I was recently asked during a press interview to describe the best boss that I had ever worked for.

It wasn’t hard to do, as during my time at Sun Microsystems, when asked to drive a global project for 6 months in the US, I had the opportunity to work for one of the most impressive executives that I have met in the last 45 years.

The fact that she was a woman, and her having moved on to greater roles over the last 20 years despite a serious bout with illness, made me wonder whether women actually make better managers than do men.

Christine Lagarde, French Finance Minister and someone tipped as a potential future Prime Minister, and one of the few really impressive politicians that I have met (see « Vive l’European Parliament » posted 20/09/2010), believes that women make better policians than men « … because they are not slaves to their libidos », which she believes made them « … more able to make more cool-headed judgements ». She told the US Network ABC « This Week » programme on October 11, 2010 that « … men’s sex drive, testosterone and egos impaired their decision making ability ».

Christine Lagarde at the World Economic Forum in Davos, Switzerland, January 25, 2007. Copyright by World Economic Forum by Remy Steinegger

If this is true, and I have a lot of admiration for Lagarde and not much for most politicians I have met, who did tend to be male, does the same hold true for management roles ? And if it is true, why are there not more women in senior management positions ?

In the Top 300 European companies women make up only about 12% of board members (up from 10% in 2008), although Norway at 38% does skew the results somewhat. The latest Catalyst figures show that women only make up 11% of Fortune 1000 company board members, and that 25% of the Fortune 1000 still have no female board members at all.

3 women managers of successful wine chateaux (close friends of mine)

Professor Khalid Aziz, CEO of Aziz Corporation, a leadership development « maven » believes that women managers have a « … less short term outlook and are more holistic, big picture and reasonable ».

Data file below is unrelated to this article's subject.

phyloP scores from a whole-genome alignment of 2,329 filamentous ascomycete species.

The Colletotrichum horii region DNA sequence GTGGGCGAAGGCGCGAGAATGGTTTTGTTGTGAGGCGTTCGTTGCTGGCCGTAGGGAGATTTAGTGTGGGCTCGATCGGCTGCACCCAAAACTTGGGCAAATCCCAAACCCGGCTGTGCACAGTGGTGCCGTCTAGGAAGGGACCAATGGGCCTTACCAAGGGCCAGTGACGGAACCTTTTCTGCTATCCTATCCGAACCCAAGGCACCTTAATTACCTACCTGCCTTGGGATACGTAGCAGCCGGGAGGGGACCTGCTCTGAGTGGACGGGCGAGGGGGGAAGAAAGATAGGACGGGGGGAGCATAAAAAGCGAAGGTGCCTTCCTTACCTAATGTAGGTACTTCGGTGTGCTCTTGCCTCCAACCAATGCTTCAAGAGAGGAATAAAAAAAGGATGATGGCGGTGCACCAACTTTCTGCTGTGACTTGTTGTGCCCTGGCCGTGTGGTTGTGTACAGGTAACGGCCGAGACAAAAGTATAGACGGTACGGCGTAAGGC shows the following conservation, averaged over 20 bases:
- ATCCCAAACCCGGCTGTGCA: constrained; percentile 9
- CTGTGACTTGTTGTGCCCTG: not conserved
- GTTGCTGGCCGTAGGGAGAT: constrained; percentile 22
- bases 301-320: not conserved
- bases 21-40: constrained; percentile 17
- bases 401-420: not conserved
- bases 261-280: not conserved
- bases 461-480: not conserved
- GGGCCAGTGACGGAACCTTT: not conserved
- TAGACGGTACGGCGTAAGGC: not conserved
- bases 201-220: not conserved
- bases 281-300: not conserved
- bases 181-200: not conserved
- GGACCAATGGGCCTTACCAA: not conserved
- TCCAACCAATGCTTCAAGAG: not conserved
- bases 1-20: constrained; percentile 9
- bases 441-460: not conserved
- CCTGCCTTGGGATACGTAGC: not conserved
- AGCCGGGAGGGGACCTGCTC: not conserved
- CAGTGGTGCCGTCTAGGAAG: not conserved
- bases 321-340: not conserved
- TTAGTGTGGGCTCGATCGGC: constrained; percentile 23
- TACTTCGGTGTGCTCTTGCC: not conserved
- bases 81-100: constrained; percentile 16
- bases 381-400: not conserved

He lists his top-10 reasons why women make better bosses than men :

1.      In a still sexist world, women have to be better than men to succeed.

2.      Women tend to be less « bullet-headed » than men and prefer to understand the big picture before proceeding.

3.      More adaptable to the needs to change

4.      More willing to see other people’s point of view

5.      Less bloody minded in conflict.

6.      More holistic people managers, understanding the different influences on staff.

7.      More willing to admit mistakes.

8.      Better at collaboration.

9.      More open to seeing their own failings.

10.  Better team players.

I once asked a male CEO why there were no women on his board, and he told me that he would love to have some women on the board, but hadn’t been able to find any that were suitable. I therefore asked him what were the backgrounds and qualities that he was looking for in a female board member, and he listed a long string of qualities that most of his current male board members didn’t actually have.

I guess that he just wasn’t really looking hard enough.



  1. martin metcalf says:

    Hi Les,
    My guess is that the answer is yes and no. The problem is that the current numbers are biased. I suspect that if there were as many women managers as men we would see a more even split of great and less- than-ordinary between the sexes. I would predict that the top 20% of male managers tick all the right boxes. The fact is today only the very best women make it to the top and therefore many less-than-ordinary male managers are in post. I don’t think I’ll see an even split in my lifetime. I once worked for a femal manager who had more testosterone than most of the men in her team. I also rank you up there as one of the best. Then again, after spending some time with Victoria………..

    • leshayman says:

      Hi Martin,
      I too believe that we won’t see an even split in my lifetime, despite a number of countries moving to quotas, which I hate, as the rush to meet the quota can make for speedy rather than sound selection. Norway was one of the first to go down this road, and I have met a few board appointees there that made me wonder about its real success in business terms. In the rest of Europe even companies that do have women on the board tend to favour the “softer roles” like HR. A long way to go, but as you say ” … only the very best women make it to the top …”

  2. John Irwin says:

    I agree with your views as to the attributes of women and how those can be valuable and important. It is important though, in understanding some of the challenges, to distinguish between management and directors (and, possibly, senior executive leadership). As directors, women may be effectively considered based on their specific background, wisdom, experience and acumen—and how that meets the Boards needs—-even if that does not reflect specific experience in the busness or activities of the organization. As a manager, it can sometimes be more difficult in certain industries, no matter how bright and deserving, for a woman to obtain the field experience needed to rise in the ranks and take on a headquarters line management role. That, of course, depends on the person and, possibly, the functional area—operations, marketing, HR and so on—where the importance of demonstrated field, regional or subsidiary experience can vary. Quotas are not the solution.

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